Researchers have found that previous and ongoing approaches to managing Australia’s Great Barrier Reef aren’t helping to mitigate threats from climate change and the related losses of species and habitats.
The study, written by Wade Hadwen from Griffith University’s Australian Rivers Institute and Lisa Walpole from Alluvium Consulting, was published in the journal Ecology and Society.
In the wake of yet another mass bleaching event as well as the United Nations calling for the reef to be listed as “in danger,” Hadwen says more work needs to be done:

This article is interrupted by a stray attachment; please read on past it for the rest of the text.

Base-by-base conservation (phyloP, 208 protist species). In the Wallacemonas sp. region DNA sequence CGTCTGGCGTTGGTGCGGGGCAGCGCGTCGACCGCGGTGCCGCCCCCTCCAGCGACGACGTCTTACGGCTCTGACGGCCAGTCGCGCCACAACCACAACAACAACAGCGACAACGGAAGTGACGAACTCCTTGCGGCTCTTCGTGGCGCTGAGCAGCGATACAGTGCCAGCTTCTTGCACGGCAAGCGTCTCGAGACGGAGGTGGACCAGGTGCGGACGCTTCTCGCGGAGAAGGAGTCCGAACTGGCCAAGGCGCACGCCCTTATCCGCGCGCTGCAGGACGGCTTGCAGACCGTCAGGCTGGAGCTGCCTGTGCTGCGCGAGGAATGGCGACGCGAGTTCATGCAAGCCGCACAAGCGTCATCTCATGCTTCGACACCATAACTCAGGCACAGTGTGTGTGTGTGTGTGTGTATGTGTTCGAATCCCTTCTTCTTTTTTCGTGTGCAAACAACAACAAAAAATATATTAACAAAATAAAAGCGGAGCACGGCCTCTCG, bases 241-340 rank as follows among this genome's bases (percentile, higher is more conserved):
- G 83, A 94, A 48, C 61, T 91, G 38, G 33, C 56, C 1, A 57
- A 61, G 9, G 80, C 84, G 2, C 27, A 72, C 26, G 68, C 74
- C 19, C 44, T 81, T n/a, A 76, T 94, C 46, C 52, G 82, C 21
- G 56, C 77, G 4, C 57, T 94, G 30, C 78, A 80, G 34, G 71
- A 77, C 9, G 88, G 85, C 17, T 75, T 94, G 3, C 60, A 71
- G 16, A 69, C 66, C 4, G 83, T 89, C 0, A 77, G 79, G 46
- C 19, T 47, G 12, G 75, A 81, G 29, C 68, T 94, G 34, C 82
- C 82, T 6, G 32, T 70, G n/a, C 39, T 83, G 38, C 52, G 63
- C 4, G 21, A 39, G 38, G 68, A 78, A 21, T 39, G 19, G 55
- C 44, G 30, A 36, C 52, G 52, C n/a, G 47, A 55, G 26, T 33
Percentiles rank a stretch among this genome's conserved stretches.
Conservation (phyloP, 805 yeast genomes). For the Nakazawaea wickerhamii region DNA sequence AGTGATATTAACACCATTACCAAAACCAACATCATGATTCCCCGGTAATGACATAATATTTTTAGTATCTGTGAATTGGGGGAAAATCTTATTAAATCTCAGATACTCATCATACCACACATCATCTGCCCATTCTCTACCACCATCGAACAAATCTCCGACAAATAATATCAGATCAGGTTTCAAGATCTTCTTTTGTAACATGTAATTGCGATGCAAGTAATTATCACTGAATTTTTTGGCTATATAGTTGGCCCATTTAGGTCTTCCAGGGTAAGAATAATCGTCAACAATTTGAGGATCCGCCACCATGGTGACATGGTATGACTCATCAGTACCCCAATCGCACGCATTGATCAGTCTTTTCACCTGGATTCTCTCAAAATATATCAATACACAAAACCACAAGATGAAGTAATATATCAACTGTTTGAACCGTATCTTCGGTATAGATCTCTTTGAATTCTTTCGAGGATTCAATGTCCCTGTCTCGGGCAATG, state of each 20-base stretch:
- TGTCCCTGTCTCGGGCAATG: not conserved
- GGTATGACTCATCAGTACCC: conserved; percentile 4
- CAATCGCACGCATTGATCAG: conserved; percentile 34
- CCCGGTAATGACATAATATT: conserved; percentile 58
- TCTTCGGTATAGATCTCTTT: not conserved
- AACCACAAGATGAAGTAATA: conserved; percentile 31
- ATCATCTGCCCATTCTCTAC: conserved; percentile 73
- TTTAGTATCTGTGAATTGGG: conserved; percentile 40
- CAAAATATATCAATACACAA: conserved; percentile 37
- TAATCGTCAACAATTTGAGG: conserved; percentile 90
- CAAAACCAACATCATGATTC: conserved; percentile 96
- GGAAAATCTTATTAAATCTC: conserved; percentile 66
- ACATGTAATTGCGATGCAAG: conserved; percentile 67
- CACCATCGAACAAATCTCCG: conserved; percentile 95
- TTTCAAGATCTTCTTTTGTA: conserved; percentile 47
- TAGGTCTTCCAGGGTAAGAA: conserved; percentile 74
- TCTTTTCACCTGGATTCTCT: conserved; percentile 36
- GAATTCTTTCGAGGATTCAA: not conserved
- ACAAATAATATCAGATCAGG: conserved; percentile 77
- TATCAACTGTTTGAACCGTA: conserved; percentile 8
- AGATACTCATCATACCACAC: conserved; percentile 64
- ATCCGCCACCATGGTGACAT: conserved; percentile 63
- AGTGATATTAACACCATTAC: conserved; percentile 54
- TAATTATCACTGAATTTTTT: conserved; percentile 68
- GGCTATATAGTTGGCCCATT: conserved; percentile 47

“In this study, we were able to review the management plans of key stakeholders in the GBR region and explore evidence of the willingness to accept environmental change — and the scientific evidence which has been talking about climate threats for almost five decades — through the lenses of environmental grief and resilience thinking concepts.
“Despite the huge ongoing investment in reef protection, few components of the reef management program have fully incorporated climate change and recognized that changes in the ecosystem are occurring now and are inevitable.
“This analysis highlights how the strategic planning environment for the GBR is lagging behind the state of knowledge.”
Check out the full study here.